The field of urology attracts some of the most competitive medical students. The urology match typically takes place in January, in contrast to the National Residency Matching Program (NRMP) match, which usually occurs in March. Due to this timing, the urology match is commonly referred to as an "early" match. The early match allows students who do not match with a urology training program to enter the NRMP match for alternatives without having to wait a full year until the next match takes place.

Applicant interviews with urology training programs typically occur October through December. There are 113 civilian urology residency programs accepting a total of 230 first year residents. Individuals participating in the urology match are encouraged to rank several programs to increase their chances of obtaining a training position. In 2003, urology residency programs began participating in the matching program administered through the American Association of Medical College's centralized Electronic Residency Application Service (ERAS) matching system. Previously, resident applicants were required to submit separate applications to each prospective program in formats that varied from institution to institution. Access to the ERAS system is available at http://www.aamc.org/students/medstudents/eras/.

First and second year medical students considering urology as a specialty should identify members of the urology faculty at their medical school who are willing to review their curriculum vitae and offer specific advice regarding enhancing their application. Generally, if the student's schedule allows, participation in a research project will improve the chances of matching with a program high on their list. The more in-depth the research, the more the application is enhanced. Research does not necessarily have to be in the field of urology to boost one's application. If the student is unsure of having adequate time to complete a project, however, he/she should not obligate himself/herself. Failing to follow-through on the research commitment will reflect more poorly on the applicant than the lack of any research experience.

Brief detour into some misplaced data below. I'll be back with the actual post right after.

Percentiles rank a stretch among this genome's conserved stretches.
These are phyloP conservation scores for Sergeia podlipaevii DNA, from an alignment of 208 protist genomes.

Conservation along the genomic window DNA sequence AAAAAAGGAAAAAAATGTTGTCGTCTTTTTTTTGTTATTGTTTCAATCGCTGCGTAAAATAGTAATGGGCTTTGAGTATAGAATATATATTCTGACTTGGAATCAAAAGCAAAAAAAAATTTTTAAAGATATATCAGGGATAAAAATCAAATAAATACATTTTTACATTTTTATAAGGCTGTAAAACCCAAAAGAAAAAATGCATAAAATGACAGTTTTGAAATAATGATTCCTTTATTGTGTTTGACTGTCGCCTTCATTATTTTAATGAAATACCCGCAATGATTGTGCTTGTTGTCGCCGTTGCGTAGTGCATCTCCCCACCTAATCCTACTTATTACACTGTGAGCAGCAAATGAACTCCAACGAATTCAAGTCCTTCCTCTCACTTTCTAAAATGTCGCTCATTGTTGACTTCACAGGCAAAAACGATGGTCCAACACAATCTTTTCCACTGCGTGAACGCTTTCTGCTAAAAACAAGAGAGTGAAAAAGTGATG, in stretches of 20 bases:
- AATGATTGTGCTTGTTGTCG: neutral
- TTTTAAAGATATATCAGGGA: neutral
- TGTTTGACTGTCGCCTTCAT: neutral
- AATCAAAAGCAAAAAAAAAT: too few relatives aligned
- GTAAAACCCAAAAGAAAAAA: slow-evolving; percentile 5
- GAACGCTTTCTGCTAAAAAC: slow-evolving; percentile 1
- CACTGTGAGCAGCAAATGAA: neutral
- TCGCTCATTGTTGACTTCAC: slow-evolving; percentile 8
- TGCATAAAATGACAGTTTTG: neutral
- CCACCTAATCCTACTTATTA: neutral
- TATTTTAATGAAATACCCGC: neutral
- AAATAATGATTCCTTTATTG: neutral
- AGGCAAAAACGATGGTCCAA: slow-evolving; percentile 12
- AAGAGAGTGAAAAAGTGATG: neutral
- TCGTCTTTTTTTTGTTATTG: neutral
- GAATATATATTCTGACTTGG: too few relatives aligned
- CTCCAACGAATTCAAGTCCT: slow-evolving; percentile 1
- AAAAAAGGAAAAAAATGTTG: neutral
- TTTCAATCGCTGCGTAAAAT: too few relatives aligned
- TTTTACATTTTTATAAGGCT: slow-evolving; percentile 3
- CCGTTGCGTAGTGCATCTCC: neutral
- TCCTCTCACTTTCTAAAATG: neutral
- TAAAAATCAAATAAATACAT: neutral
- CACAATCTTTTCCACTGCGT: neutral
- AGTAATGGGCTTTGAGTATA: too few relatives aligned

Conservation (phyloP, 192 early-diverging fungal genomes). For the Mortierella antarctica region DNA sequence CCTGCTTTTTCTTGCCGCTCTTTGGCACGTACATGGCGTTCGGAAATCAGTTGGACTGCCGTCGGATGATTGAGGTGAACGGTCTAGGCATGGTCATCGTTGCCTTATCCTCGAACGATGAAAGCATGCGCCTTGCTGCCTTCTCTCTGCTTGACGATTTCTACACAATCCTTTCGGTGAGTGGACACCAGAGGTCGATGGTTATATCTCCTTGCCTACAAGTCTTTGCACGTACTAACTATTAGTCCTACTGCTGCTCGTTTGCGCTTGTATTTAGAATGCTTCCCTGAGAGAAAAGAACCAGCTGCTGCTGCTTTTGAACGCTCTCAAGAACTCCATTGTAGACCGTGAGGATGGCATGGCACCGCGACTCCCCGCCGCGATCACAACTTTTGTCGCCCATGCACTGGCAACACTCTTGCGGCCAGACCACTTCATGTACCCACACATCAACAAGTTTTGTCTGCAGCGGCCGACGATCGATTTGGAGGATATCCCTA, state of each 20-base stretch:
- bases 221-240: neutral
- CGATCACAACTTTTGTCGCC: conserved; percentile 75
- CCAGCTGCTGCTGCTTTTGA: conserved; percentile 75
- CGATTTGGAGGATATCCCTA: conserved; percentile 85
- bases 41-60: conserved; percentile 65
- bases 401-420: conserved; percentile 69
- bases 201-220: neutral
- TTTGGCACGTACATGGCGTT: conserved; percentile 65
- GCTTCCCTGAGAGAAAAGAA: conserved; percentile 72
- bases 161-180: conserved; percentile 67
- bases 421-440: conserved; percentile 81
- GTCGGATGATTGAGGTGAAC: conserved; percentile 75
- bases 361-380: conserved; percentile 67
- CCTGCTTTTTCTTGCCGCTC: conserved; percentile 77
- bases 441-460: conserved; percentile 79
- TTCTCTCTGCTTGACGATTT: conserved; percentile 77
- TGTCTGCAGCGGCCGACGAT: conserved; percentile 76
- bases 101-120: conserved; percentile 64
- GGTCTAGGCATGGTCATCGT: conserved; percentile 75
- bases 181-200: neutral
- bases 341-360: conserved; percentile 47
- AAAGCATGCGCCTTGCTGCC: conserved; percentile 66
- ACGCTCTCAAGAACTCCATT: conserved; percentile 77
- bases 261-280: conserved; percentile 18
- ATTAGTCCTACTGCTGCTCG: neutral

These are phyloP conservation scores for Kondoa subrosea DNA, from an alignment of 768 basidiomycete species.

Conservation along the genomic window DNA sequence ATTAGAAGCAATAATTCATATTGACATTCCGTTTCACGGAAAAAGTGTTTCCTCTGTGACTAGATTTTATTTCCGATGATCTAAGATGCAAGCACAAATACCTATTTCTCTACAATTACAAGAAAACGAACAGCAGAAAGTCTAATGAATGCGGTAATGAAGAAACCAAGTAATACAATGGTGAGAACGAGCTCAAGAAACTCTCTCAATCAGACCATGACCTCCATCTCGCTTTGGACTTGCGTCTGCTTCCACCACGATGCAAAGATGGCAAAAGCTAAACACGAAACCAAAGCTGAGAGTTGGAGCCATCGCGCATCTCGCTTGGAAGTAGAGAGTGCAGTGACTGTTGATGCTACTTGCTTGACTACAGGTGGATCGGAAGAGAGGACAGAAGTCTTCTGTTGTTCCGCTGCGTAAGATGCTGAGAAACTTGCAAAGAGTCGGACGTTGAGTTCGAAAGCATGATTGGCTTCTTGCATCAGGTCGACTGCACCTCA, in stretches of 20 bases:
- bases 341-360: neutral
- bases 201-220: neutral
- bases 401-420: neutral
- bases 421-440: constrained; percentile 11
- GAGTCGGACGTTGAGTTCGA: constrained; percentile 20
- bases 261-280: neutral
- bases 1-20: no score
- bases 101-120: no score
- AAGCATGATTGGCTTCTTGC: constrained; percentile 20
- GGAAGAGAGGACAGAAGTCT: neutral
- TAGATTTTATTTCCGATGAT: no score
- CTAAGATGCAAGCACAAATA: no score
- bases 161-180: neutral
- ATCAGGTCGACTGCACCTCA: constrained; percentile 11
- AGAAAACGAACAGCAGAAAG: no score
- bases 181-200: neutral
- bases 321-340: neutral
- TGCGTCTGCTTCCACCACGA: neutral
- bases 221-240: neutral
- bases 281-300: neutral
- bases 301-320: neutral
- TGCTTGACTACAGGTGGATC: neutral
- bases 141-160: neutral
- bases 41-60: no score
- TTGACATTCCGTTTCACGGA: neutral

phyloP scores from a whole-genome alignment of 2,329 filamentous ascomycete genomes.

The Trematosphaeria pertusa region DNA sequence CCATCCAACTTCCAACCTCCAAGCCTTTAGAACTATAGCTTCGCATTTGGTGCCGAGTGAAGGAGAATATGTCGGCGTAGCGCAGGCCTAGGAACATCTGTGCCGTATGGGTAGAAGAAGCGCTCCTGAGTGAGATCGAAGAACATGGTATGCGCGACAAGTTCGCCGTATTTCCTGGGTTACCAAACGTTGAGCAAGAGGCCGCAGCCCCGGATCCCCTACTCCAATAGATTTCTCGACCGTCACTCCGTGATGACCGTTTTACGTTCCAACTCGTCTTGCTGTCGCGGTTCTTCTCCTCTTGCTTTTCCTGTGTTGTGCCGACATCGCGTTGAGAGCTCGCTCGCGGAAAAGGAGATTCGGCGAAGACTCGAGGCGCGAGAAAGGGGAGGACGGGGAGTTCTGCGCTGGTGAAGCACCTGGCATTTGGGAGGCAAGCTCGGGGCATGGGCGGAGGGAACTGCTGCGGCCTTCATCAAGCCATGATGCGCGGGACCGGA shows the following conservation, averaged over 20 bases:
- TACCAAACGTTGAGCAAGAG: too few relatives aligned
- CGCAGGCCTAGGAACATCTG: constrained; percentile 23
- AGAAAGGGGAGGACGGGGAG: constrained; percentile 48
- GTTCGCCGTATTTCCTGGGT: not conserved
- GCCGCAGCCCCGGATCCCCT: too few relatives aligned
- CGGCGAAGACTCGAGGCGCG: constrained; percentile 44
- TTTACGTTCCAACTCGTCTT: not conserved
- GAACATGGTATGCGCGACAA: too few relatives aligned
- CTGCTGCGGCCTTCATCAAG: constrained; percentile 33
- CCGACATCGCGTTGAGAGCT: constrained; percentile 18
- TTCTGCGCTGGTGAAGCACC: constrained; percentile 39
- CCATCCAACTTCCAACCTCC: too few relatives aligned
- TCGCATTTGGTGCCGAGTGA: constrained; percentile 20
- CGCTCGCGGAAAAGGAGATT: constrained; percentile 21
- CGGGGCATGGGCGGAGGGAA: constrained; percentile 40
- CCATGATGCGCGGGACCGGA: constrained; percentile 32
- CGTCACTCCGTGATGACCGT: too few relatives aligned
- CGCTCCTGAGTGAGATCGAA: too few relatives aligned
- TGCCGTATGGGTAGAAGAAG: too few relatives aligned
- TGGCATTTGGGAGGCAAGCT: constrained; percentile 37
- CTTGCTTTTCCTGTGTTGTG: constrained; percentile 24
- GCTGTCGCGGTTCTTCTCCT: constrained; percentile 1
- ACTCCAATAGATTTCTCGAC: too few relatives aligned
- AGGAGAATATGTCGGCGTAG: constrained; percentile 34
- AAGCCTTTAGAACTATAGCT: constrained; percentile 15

Classroom performance is important, as many top programs use class rank or other honors as criteria for an invitation for an interview. Similarly, a student's performance on parts 1 and 2 of the National Board of Medical Examiners licensing examination is also considered during the review of applications by urology residency programs.

Medical students interested in urology should participate in a urology rotation at their home institution late in their junior or early in their senior year. Students should strive to perform their best during this rotation. After becoming familiar with the faculty, prospective urology residents should solicit letters of recommendation from the urology leadership at their medical school. Participating in a urology rotation at an institution other than the student's home institution may be beneficial, particularly if it's a residency program the student is interested in. A visiting student rotation can also give students the chance to impress the urology faculty at another institution if their clinical skills outweigh their academic record, or if they attend a medical school of lesser reputation. Other elective clinical rotations to consider during medical school include general surgery, renal transplantation, pediatric surgery, nephrology, neurology, gynecology, radiology, pathology and anesthesia.

If you have any questions, feel free to contact any member of the urology faculty or join an on-line discussion group with other students interested in urology at http://www.urologymatch.com/forum